March 2021: It’s been reported that Nonhlanhla Kunene was raped and murdered in Pietermaritzburg last weekend. According to The Witness, the body of the 37-year-old was discovered near the Edendale Primary School on Friday 5 March.
“When police arrived, they found that the woman was lying flat on her face and was naked from the waist down,” a police spokesperson told the newspaper.
“We are waiting on the post-mortem to give us further information as the police did not find any visible wounds on the victim’s body.”
“It is really sad that hate crimes and gender-based violence are still part of our daily struggle,” said the Pietermaritzburg-based Gay & Lesbian Network (GLN) on Facebook. “We continue to fear for our lives every day.”
While The Witness article did not refer to Kunene’s sexuality or gender identity, GLN Project Coordinator Tracey Sibisi confirmed to MambaOnline that she had been a member of the LGBTIQ community.
“Her friend called the organisation and reported the case and they told us that she was a lesbian,” said Sibisi.
An international footballer, coach and aspiring referee, Eudy Simelane dedicated her life to the sport.
She was one of the first openly gay [sic] women to live in her township of Kwa-Thema in South Africa and was a well-known LGBT+ activist.
But because of her sexuality, Simelane was brutally raped and murdered in 2008, aged just 31.
This is the story of her life and how the legacy of her death is still impacting South African society.
A campaigner for equality rights and social change, she was one of the first women to come out as a lesbian in South Africa.
On 27 April 2008, Simelane’s body was found in a stream just a few hundred metres from her home in Kwa-Thema.
Reports stated she was approached after leaving a pub, raped and then stabbed repeatedly.
Despite her death shocking many, activists claimed many lesbians in South Africa were targeted for ‘corrective rape’, a crime where the perpetrator aims to ‘cure’ the victim of their sexuality, converting them to heterosexuality.
Thato Mphuthi pleaded guilty to the rape and murder of Simelane in February 2009 and was sentenced to 32 years in prison. The following September, Themba Mvubu was also found guilty of the crimes and was sentenced to life in prison. When questioned by reporters in court, he responded: “I’m not sorry.”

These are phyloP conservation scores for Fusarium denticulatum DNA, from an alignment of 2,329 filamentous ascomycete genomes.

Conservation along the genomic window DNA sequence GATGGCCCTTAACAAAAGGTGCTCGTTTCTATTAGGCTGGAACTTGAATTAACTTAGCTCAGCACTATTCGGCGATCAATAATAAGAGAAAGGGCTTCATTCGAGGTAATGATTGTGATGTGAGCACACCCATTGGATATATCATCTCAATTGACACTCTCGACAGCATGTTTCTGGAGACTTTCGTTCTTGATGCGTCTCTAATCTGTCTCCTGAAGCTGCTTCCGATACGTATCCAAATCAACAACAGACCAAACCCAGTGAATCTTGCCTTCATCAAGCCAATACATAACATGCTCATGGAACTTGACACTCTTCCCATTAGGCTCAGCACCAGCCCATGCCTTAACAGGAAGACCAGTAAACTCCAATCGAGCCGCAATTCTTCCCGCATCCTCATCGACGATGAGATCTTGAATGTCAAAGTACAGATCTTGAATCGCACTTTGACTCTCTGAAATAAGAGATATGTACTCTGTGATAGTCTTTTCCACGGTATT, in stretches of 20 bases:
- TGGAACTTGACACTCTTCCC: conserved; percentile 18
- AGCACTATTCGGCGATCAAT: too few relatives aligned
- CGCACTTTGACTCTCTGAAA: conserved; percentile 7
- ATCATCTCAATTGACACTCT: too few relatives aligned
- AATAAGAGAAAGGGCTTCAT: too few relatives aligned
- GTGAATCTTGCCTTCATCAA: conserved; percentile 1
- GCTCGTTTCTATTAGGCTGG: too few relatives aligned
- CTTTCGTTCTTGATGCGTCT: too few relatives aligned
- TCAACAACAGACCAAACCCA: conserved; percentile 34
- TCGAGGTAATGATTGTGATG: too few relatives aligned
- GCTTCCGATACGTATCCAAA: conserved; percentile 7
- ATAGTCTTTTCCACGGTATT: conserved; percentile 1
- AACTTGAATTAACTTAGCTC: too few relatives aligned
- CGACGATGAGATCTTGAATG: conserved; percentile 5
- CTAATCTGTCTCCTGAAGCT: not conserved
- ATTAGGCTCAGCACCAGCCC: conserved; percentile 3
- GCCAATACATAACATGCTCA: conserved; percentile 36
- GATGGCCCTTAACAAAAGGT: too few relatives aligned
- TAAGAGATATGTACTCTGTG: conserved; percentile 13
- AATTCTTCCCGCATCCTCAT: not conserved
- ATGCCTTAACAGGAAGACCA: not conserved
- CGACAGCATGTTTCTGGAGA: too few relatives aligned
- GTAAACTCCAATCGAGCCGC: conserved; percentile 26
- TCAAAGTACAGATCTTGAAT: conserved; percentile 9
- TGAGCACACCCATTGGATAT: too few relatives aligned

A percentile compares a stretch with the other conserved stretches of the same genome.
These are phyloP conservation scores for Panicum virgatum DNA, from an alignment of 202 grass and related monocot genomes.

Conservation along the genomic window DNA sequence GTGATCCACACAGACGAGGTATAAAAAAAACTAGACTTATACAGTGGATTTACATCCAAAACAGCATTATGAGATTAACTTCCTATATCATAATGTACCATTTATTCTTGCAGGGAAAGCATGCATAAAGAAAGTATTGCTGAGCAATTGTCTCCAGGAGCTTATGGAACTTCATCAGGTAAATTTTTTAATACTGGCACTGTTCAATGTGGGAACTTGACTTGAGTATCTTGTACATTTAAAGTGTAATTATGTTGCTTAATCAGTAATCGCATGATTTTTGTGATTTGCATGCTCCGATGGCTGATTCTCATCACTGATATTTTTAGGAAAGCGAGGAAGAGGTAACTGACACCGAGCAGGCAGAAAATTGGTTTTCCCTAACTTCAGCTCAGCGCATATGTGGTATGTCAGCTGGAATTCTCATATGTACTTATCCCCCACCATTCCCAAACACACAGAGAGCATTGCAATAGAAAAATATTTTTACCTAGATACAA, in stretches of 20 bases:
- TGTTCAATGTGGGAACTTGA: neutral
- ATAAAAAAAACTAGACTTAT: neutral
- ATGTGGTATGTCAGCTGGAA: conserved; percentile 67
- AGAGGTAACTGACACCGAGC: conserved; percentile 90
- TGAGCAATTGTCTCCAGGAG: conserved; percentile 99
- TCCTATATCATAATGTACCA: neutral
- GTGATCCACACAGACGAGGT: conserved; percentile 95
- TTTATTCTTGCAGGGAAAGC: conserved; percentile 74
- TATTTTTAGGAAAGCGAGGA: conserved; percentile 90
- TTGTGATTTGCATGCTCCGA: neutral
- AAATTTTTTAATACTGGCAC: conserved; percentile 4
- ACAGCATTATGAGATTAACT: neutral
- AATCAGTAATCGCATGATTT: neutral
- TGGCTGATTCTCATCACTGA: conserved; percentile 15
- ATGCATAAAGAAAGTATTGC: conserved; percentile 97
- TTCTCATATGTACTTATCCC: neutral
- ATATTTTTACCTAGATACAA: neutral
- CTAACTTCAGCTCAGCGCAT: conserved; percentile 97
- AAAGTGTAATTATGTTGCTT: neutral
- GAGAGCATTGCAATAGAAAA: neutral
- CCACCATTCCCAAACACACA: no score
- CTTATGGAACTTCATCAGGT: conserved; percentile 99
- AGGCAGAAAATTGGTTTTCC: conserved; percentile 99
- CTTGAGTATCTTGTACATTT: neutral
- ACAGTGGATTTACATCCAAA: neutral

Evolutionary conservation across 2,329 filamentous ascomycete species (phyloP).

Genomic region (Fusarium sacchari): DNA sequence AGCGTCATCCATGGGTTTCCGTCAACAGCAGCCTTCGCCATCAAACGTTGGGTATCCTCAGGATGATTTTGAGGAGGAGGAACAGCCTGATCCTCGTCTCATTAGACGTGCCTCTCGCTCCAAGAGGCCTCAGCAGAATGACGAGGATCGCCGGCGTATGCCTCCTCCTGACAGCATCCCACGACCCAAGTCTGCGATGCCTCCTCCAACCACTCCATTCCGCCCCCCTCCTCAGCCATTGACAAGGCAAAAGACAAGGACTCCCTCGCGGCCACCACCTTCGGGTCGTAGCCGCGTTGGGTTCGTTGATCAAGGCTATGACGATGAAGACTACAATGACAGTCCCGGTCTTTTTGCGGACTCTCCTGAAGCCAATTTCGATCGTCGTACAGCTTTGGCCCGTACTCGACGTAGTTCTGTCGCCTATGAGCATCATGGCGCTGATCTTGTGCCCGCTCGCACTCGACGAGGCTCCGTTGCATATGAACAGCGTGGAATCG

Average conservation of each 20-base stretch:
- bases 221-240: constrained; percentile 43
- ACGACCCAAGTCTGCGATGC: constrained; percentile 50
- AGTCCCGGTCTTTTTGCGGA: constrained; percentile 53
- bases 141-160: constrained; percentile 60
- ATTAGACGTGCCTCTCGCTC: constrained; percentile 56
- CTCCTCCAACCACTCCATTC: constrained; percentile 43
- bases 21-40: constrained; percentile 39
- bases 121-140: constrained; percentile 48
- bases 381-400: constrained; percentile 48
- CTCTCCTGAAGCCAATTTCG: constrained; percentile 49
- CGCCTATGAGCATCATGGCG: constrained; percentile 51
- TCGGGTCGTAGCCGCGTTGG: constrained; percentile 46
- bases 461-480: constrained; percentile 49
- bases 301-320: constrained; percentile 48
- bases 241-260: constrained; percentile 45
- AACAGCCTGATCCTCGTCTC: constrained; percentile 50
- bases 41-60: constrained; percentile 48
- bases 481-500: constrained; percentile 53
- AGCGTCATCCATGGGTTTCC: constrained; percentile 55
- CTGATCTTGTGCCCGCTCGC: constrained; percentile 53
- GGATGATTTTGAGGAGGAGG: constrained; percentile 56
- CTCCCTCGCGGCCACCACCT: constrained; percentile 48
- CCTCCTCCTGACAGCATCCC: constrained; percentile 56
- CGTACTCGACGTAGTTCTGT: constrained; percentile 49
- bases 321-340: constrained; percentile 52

Simelane’s sexuality put her in a vulnerable position, something her mother recognised, telling the BBC, “the whole of South Africa knew Eudy was a lesbian”.
The unfortunate reality is Simelane’s story isn’t unique – she is one of many victims of similar, horrific crimes in South Africa.
A year prior to her death, Sizakele Sigasa, a women’s and gay rights activist, and her friend Salone Massooa were heckled outside a bar and called ‘tomboys’. The women were then gang-raped, tortured, and shot dead.
Just a few years after Simelane’s murder, Noxolo Nogwaza, a 24-year-old lesbian, was found beaten and stoned to death in the same township Simelane lived.
Four people tried for the murder of Mooinooi same-sex couple Anisha and Joey van Niekerk, who were raped and killed in December 2017, were convicted in the North Gauteng High Court in Pretoria on Wednesday.
Mercia Strydom, 24, Aaron Sithole, 27, his brother Jack Sithole, 21, and Alex Modau, 39, killed the couple before taking their bodies to a nearby river where they were burnt beyond recognition, National Prosecuting Authority regional spokesperson Lumka Mahanjana said in a statement.
Their burnt-out car was found in Magaliesburg six days later.
Strydom’s husband, Koos, believed to be the mastermind behind the murders, killed himself last year, News24 reported. He had been found dead in his single cell at Kgosi Mampuru 111 Prison in Pretoria.
While party-goers celebrated at Cape Town Pride Festival this weekend, three men held a lesbian captive and raped her nearby.
Police believe the suspects gang-raped her with the excuse they were ‘correcting’ her sexuality.
Now officers have arrested two boys, aged 14 and 17 for the attack. But a third suspect is on the run and investigators are vowing to track him down.